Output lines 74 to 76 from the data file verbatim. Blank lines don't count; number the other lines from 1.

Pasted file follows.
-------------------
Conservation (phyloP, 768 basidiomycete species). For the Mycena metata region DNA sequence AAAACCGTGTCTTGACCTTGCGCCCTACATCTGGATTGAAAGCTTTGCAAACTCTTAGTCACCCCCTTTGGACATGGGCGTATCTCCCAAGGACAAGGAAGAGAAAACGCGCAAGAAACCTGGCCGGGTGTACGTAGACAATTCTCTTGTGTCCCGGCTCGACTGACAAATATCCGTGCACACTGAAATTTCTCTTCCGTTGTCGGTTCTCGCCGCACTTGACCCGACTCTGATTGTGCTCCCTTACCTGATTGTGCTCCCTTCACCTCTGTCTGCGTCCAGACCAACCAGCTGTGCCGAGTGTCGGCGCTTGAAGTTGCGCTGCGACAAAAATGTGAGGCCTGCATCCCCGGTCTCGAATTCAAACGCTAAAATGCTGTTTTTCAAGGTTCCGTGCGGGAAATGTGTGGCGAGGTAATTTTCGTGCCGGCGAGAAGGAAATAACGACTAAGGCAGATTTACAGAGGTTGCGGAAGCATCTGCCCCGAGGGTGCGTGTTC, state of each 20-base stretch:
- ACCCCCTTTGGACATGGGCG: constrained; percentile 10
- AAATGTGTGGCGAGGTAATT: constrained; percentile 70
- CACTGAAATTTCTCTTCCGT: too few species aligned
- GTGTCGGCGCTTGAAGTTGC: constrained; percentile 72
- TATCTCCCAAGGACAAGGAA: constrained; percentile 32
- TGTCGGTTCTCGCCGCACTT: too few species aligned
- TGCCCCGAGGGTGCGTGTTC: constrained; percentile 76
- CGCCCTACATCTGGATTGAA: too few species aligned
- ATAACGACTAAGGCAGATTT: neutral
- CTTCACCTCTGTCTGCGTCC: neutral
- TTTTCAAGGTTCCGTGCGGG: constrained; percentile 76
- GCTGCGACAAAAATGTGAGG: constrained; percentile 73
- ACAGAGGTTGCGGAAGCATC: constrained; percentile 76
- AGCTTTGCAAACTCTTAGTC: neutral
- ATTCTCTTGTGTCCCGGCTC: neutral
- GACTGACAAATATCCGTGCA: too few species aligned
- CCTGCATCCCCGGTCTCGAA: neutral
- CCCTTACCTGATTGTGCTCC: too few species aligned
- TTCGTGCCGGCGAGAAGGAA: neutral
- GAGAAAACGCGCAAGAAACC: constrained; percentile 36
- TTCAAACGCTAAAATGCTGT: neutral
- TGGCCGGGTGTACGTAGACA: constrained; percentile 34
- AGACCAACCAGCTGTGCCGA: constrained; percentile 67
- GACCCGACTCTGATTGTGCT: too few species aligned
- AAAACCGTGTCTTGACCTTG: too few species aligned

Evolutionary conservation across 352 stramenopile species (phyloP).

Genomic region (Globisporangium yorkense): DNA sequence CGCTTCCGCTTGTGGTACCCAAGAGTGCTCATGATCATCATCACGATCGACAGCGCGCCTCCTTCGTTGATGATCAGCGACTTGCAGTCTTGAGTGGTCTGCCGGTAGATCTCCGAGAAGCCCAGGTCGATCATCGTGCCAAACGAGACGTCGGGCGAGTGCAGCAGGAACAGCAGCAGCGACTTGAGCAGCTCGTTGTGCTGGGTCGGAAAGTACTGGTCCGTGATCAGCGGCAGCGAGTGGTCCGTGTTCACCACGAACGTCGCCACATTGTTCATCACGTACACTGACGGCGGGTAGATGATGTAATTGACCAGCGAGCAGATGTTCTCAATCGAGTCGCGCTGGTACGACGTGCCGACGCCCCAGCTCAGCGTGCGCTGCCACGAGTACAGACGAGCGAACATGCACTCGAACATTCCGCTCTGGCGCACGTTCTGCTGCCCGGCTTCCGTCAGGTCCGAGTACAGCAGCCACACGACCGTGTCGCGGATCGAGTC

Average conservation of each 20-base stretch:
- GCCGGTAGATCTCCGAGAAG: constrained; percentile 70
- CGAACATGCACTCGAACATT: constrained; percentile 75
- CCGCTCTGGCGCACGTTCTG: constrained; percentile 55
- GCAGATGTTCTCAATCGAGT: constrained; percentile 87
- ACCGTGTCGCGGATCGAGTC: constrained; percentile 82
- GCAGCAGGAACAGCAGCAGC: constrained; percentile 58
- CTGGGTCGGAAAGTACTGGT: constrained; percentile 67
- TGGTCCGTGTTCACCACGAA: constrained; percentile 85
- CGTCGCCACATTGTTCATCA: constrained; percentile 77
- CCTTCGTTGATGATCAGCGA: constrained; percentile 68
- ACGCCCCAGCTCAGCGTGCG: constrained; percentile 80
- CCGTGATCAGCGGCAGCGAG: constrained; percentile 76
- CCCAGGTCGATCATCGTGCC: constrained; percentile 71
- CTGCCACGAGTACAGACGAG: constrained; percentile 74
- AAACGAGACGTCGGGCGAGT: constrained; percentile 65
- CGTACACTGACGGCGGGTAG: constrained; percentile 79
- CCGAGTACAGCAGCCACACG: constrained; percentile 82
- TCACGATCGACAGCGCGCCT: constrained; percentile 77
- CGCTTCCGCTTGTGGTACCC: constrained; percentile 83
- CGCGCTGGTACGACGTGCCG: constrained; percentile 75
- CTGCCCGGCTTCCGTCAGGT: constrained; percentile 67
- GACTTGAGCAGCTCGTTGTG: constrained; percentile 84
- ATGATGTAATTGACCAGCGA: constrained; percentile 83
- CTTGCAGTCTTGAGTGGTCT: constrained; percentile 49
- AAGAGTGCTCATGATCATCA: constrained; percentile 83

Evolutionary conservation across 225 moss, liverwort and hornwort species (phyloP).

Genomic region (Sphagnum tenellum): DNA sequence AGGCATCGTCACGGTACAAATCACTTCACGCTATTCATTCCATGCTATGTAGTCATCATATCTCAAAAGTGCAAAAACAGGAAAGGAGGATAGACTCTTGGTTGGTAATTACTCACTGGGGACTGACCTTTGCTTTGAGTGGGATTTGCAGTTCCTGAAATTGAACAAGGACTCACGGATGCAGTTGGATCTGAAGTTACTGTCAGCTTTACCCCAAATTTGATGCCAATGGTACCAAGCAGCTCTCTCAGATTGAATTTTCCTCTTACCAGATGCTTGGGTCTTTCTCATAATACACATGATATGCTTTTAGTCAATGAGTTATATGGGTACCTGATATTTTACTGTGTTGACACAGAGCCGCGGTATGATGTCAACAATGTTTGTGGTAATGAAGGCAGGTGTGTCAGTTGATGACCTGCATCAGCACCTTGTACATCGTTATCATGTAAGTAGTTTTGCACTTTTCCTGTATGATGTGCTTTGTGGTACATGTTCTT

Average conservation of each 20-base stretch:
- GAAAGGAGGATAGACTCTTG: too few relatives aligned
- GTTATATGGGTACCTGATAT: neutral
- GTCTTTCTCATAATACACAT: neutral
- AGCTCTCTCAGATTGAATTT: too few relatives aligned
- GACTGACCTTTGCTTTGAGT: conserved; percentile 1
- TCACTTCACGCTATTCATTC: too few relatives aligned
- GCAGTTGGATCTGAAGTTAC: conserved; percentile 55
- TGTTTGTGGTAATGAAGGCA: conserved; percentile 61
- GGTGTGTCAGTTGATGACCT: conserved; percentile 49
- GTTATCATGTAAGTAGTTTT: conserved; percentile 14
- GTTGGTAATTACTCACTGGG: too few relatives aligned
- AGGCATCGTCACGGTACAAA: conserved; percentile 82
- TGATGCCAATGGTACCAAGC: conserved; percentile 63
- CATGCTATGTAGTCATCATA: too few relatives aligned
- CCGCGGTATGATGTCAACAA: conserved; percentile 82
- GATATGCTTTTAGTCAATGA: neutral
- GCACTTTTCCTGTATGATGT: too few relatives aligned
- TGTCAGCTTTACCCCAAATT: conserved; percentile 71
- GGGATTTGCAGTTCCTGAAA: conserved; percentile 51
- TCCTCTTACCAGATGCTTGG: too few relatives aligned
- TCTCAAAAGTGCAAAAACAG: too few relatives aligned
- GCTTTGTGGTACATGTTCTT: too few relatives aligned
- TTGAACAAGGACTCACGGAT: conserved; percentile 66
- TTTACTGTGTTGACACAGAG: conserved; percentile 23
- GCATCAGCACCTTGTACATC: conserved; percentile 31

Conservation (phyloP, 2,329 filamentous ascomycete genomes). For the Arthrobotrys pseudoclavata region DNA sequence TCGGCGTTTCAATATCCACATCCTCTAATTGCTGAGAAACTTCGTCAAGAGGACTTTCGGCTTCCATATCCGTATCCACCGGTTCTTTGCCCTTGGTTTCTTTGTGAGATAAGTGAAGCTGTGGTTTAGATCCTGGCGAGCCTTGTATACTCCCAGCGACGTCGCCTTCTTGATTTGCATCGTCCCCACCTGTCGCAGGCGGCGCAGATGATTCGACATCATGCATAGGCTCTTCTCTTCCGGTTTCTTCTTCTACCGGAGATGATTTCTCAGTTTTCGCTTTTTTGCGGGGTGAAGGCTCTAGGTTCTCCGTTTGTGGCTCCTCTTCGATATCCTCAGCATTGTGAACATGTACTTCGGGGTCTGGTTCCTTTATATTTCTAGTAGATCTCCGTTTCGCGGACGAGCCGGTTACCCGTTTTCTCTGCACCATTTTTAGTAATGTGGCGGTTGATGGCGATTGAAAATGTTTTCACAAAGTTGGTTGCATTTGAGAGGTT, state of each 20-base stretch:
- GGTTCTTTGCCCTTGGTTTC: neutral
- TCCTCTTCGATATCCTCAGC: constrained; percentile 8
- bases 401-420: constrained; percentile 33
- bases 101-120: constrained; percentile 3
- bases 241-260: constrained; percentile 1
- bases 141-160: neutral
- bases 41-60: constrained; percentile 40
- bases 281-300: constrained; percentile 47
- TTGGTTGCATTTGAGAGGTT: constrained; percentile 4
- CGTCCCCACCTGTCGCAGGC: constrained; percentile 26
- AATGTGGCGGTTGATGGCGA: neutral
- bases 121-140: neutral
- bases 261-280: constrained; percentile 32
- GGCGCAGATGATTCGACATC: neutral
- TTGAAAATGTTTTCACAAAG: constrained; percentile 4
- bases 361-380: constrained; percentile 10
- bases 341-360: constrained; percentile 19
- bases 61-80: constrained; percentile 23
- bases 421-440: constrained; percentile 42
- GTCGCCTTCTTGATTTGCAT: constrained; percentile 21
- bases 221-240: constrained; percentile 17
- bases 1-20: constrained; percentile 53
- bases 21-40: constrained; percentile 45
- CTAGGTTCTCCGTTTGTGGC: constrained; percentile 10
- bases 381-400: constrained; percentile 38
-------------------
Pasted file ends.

- GCACTTTTCCTGTATGATGT: too few relatives aligned
- TGTCAGCTTTACCCCAAATT: conserved; percentile 71
- GGGATTTGCAGTTCCTGAAA: conserved; percentile 51